“After Palagin was assigned to head the Crimean division of the FSB, the witch hunt among Crimean muslims began in earnest,” recalls Matviychuk. “At least 19 Crimean Tatars are behind bars today, not because they committed or intended to commit a violent crime, but because of an unproven claim that they belong to Hizb ut-Tahrir, which is actually allowed to freely operate in Ukraine. This tactic was one that Palagin applied back in Bashkiria, where he organized sweeps against Hizb ut-Tahrir for more than five years.”
The latest phase of Crimean Tatar persecutions began more recently. This time, they went after the lawyers and supporters of those who were already being prosecuted. The story of Emil Kurbedinov is well known: he was sentenced to 10 days of administrative detention for simply reposting comments from the Hizb ut-Tahrir Ukraine group in a social network. In fact, Kurbedinov is possibly the best lawyer working for his fellow Crimeans on the peninsula. If we consider that Ukrainian lawyers are unable to act as defense attorneys in Crimean courts, while Russian ones are not exactly keen to go to the peninsula, this is clearly an attempt to scare off local lawyers.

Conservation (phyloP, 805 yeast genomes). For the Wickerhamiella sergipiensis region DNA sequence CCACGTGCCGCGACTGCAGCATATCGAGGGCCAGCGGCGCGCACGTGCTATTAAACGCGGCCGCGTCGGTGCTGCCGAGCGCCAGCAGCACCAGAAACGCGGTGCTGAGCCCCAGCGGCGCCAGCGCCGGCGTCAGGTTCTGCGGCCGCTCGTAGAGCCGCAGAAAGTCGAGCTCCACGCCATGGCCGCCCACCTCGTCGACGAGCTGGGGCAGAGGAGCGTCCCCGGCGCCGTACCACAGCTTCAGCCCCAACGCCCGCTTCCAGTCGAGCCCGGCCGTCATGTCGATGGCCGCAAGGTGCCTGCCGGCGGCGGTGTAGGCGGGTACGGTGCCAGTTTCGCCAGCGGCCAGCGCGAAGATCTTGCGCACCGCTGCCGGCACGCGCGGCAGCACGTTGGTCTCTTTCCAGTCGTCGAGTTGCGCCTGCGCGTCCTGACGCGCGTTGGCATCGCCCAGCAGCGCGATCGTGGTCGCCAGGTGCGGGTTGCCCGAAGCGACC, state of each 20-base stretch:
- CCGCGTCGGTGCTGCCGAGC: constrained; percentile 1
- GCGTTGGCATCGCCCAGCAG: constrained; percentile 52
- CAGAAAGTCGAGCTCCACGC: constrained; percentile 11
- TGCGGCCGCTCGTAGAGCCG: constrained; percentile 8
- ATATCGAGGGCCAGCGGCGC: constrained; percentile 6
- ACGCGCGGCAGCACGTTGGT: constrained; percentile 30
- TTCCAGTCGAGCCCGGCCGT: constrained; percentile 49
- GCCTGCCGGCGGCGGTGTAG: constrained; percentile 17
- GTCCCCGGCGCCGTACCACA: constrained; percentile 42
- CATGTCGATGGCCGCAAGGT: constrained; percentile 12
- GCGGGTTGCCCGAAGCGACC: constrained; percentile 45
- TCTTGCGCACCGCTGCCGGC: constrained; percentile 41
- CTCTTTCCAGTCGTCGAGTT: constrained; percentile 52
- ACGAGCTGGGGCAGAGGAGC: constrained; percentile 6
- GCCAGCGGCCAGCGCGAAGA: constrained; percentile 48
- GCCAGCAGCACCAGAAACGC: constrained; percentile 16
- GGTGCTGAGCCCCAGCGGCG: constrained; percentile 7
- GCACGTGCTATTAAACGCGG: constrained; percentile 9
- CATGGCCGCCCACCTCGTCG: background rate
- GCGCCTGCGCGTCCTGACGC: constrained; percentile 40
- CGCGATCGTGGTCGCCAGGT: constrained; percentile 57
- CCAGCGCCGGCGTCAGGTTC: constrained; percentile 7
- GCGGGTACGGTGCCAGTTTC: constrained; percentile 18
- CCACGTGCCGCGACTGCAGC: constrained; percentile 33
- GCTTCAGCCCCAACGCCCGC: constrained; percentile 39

Nor did the occupying government stop at this. It also began to seize property belonging to Crimean Tatars. On February 21, the home of Marlen Mustafayev was searched. He was accused of posting the symbol of Hizb ut-Tahrir in a social network in the summer of 2014 and was placed under administrative detention for 11 days. Ten other Crimean Tatars were detained by the occupying police along with Mustafayev, for recording the incident on their mobile phones and posting the event live online. They were accused of “engaging in an unsanctioned mass event.” Each of them was placed under administrative detention for five days.
Meanwhile, the Russian Federation has, in addition to using force, engaged in more “subtle” work within the community, such as setting up parallel representative organizations—including religious ones.
“Russia has used the tactic of setting up parallel community institutions, in self-government, in the religious sphere, and so on, for ages,” says Matviychuk. “What it can’t control, it simply replaces. After they shut down the ATR channel, the occupiers hurried to announce the establishment of an alternative Crimean Tatar channel called Millet. When they were searching Mustafayev’s home, they called reporters from this channel. But Millet doesn’t actually report on this kind of event, so, as anticipated, they never showed up. And so people who were standing outside he building were forced to record the police activities on their own phones.”
And of course there are the “pocket” community associations. One of these is Yednost Kryma [Crimean Unity], headed by Seitumer Nimetullayev. Prior to the occupation of Crimea, Nimetullayev was a government official, administrating Genichesk County, and at one point even the head of the local branch of Party of the Regions. In the fall of 2014, he publicly criticized the Kurultai.